Look, I don’t really like using the blog to post a video and disappear, but I’m gonna need to do an exception with this one.
It’s a short (56’) documentary about my personal hero, Dr. Hans Rosling, aka “I’ve a semi-controlled attention deficit hyperactivity disorder”. They accompany him in a few gigs (including TED) and share interesting conversations about his crusade to bring data and statistics back into the decision-making process. It also includes anecdotes like how he met Larry Page and Sergey Brin and sold them the Gapminder software in order to start the foundation (and getting his son and girlfriend hired, by the way).
Oh, I almost forgot, it’s in Swedish. But worry not, you have English subtitles available:
Como os contaba el otro día no me perdí el partido del domingo. Lo que no sabía es que TVE y Cuatro iban a elegir el mismo bar que nosotros para hacer su cobertura de la final. ¿El resultado? Pues que cuando me pregunten qué estaba haciendo cuando Iniesta marcó el gol de la victoria no hará falta que cuente historias. Sólo tendré que enseñar el vídeo que preparó Carlos de la Vega (¡gracias!), corresponsal de Cuatro/CNN+ en Estados Unidos:
Observen mi decoro y moderación durante la celebración del gol.
Lorenzo Milá también hizo una pieza para TVE pero personalmente prefiero el vídeo que le grabó un servidor mientras lo manteábamos en la fuente de Dupont, en pleno centro de Washington. Al principio se hizo el remolón pero no costó convencerle:
Por lo demás, las fotos están convenientemente privadas en Facebook, que el Flickr lo carga el diablo y no quiero arruinar las carreras profesionales de mis ilustres compañeros de celebraciones.
You can find below a nice collection of photos summarizing the atmosphere we’ve had during the last three weeks (thanks Victor!). There you can see the folkls I work with, and also some of the activities we’ve developed in Mexico, like the shipment of Oseltamivir:
Bonus: with a bit of attention you can also find me totally concentrated doing god only knows :)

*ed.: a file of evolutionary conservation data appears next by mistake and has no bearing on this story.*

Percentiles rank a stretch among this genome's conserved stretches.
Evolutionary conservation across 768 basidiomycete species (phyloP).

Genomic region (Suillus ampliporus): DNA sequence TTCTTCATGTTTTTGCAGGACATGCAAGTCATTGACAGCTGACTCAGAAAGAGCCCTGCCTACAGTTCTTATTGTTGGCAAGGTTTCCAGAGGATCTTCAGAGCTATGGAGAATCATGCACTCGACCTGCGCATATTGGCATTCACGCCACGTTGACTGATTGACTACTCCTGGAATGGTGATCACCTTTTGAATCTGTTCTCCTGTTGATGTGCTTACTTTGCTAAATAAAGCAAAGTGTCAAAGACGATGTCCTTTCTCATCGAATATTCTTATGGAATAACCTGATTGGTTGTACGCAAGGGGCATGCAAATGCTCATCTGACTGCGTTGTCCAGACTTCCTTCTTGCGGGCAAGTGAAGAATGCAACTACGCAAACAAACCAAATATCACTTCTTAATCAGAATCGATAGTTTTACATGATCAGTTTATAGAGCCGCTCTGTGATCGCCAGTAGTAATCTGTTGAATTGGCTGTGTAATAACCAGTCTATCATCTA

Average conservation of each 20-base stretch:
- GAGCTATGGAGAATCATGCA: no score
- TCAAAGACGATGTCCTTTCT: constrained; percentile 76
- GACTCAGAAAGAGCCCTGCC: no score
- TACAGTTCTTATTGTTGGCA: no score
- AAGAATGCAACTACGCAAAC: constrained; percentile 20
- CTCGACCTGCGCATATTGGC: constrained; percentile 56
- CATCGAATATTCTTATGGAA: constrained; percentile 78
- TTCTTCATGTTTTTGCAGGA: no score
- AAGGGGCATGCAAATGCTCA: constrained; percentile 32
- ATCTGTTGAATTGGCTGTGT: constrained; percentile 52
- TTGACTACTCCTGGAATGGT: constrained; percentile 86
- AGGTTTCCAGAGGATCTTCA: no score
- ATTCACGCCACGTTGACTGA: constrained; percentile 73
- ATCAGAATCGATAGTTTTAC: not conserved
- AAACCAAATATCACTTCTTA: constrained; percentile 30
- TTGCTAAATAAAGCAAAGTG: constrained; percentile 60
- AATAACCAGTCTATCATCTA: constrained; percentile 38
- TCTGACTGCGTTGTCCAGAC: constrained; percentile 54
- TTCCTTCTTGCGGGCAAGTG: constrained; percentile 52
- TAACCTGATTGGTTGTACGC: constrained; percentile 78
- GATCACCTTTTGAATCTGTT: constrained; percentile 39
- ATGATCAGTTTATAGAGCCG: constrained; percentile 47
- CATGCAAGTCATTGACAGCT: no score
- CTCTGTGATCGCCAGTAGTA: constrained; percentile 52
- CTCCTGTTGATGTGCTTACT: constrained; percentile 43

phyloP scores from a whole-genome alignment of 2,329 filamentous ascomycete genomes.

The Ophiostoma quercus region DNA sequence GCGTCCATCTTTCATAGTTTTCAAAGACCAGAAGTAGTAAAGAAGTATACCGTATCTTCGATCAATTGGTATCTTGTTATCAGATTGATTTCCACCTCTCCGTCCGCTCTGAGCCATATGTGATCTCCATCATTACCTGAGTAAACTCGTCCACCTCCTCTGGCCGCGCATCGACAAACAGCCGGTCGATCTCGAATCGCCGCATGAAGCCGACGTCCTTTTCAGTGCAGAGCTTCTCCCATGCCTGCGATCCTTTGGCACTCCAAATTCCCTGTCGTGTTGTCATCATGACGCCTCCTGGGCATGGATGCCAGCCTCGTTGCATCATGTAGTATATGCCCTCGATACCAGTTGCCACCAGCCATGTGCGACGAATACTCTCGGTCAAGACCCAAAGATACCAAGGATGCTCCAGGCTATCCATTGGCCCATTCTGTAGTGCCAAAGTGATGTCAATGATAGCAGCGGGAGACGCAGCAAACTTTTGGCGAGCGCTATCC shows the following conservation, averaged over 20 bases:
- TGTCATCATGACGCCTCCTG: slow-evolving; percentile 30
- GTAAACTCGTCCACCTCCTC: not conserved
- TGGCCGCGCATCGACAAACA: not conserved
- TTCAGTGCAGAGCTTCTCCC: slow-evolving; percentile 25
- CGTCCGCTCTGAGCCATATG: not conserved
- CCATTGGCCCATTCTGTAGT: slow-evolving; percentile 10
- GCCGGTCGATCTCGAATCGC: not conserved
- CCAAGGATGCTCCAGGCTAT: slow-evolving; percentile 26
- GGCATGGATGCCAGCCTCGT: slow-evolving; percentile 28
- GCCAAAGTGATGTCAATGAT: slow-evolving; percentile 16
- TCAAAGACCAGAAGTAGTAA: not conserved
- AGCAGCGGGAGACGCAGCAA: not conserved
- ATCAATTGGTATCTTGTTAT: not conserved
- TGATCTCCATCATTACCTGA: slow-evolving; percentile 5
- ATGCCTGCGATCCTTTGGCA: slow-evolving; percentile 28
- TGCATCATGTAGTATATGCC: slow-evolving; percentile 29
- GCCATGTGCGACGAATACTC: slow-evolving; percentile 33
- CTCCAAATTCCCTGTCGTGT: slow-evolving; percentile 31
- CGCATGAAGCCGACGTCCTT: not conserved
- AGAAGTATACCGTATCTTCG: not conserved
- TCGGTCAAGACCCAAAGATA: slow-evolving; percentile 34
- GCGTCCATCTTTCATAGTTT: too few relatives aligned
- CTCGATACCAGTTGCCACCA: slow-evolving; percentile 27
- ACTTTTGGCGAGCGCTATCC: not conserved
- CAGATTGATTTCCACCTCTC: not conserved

The organization has been more flexible than I expected. In a big institution you’d say there are internal inertias difficult to change, requiring weeks to be redirected. However, we adapted our work in a matter of hours. We left one day with a list of priorities, and by the end of the next morning we had them rewroked. Having a smart boss is important.
I also thought that with hundrreds of people available, we were gonna set up shifts to keep the normal working hours to a certain extent (even if we needed to work in the weekends or night). Wrong again. It’s true we had shifts, but a large core of people decided to stay available 24/7, spending way more than 8 hours per day in the office. I don’t think this was about a lack of personnel but a commitment to their responsibilities.
In any case, it’s the first time I live a situation like this (and hopefully the last one) so I may be struck by things the veterans consider natural in emergencies. I’ll take my time before finalizing the (long) list of lessons learned –from day zero, like a reflex, I got a notebook and started writing down all kind of things: stuff to improve, to pay attention to, workflows, organization charts, research articles…. Like in the avian flu, this is hopfeully the kind of situations which make international institutions more effective, right?
Man, you made me cry.
(Seen chez Descuadrando.)